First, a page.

Knox County Mayor Ragsdale's office responds to the latest KNS series on P-Card spending:
Improvements for Purchasing Card Program
Beginning Sunday, November 11, 2007, the Knoxville News Sentinel will run a series of articles examining spending in county government. A number of these articles will focus on the Executive Branch.
The Mayor’s Office knows there is no more important responsibility in protecting the public’s trust than to be careful, responsible and conservative custodians of the people’s money. The entire staff of the Mayor’s Office is committed to making certain that every tax dollar managed by the Executive Branch is spent as efficiently as possible, and exclusively for the benefit of the citizens who contributed those funds.
The past several months have brought forward a number of concerns, particularly related to the use of county purchasing cards, also known as p-cards. The following is a brief summary of some of the steps taken by the Mayor’s Office to reduce the likelihood of future problems:
1. Suspended 171 Purchasing Cards on June 25, 2007.
2. Three employees were dismissed and one employee was reprimanded.
3. Mandatory Purchasing Card re-training for all employees who did have or might have an occasion to use a card.
4. Purchasing Card Review Committee formed.
5. Multiple visits made by the Mayor to the State Comptroller seeking assistance with Purchasing Card problems.
6. Instituted a major staff reorganization including creation of a Financial Compliance Officer and a Policy Compliance Officer.
7. Instituted stronger, improved management controls:
- Asked Commission’s Auditor to increase the volume of random sampling performed each year.
- Instituted centralized, rather than departmental, control of Purchasing Card records.
- Named new administrator of Purchasing Card Program.
8. Blocked all travel and food privileges for all cards under the Executive Branch.
9. Providing comprehensive monthly p-card statements to the County Commission.
10. Employees instructed in proper reporting procedure for business mileage reimbursement.
It is important to note that the vast majority of p-card charges are appropriate and above reproach. Every month, Knox County purchases food for the jails, pharmaceuticals for the health department and hundreds of other items on p-cards. In October 2007, there were 1,099 p-card transactions with a total dollar value of $582,977.52.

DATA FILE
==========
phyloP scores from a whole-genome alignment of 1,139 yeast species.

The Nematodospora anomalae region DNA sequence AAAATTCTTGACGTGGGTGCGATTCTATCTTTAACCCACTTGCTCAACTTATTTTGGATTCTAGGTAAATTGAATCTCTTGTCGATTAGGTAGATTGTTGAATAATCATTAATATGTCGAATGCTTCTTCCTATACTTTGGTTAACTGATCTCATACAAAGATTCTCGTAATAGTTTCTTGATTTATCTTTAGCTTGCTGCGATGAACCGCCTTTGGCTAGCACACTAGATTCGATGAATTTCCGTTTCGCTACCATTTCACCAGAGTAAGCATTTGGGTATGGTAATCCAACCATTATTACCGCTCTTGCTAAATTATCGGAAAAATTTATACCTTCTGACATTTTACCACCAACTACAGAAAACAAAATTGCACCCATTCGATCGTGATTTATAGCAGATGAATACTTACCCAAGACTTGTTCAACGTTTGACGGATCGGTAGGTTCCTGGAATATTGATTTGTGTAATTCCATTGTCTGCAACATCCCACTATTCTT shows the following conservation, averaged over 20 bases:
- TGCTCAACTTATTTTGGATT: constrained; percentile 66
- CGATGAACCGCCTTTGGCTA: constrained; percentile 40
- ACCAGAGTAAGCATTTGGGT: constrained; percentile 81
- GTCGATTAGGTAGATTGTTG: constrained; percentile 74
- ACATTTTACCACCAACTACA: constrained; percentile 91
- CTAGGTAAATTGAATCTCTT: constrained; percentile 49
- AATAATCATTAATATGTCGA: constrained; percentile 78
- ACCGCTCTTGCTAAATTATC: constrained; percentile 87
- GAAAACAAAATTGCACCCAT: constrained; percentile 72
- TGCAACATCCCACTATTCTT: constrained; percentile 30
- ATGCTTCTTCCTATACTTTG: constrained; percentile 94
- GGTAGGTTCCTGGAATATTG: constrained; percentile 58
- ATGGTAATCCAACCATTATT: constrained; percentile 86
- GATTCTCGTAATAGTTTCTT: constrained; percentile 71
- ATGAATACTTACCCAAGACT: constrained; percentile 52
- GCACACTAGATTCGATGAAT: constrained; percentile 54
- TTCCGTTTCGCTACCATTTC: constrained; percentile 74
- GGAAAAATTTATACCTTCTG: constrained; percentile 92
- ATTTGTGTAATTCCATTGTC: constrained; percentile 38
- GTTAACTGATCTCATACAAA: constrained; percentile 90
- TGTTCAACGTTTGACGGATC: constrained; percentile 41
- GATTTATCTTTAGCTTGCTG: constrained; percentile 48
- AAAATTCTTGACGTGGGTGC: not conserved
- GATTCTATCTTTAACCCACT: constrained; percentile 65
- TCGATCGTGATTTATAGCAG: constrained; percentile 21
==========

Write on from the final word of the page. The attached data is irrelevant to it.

P-card programs are a standard business practice in both the public and private sector. They offer much greater purchasing efficiency than requisition-based systems and can enhance the monitoring and tracking of expenditures. Additionally, in some cases, companies furnishing p-card services will provide rebates to the government or industry served by the program. In 2006, Knox County received a $26,000 rebate from its vendor.
The Mayor’s Office has provided full and complete access to all of the records requested by the News Sentinel and has worked hard to provide detailed and complete answers to all of their questions. The staff of the News Sentinel has been courteous and professional throughout the information gathering process and we appreciate their conduct.
- McCain Defends a Free Press: ‘That’s How Dictators Get Started’ (2 replies)
- LWV local news media forum (4 replies)
- Nearly one-third of TN high schoolers graduated without all course requirements in 2015 (4 replies)
- U.S. House sanctions hunting hibernating bears, wolf pups in their dens (2 replies)
- Trump's Cabinet (101 replies)
- What's Going On? An update about road and greenway projects across Blount County (2 replies)
- NYT: The 'Caddyshack' President (6 replies)
- Trump's NatSec advisor Michael Flynn resigns (20 replies)
- NYT - Trump Campaign Aides Had Repeated Contacts With Russian Intelligence (7 replies)
- No ACA exchange options in Knox area after this year? (9 replies)
- Like A Ghoul Pool For A Nation (13 replies)
- Trump Takes Aim At Dodd-Frank, Investor Protections Rule In Executive Action (1 reply)
- Feb 22 2017 - 12:00pm (3 days 5 hours from now)
- Feb 23 2017 - 6:00pm (4 days 11 hours from now)
- Feb 27 2017 - 7:00pm (1 week 1 day from now)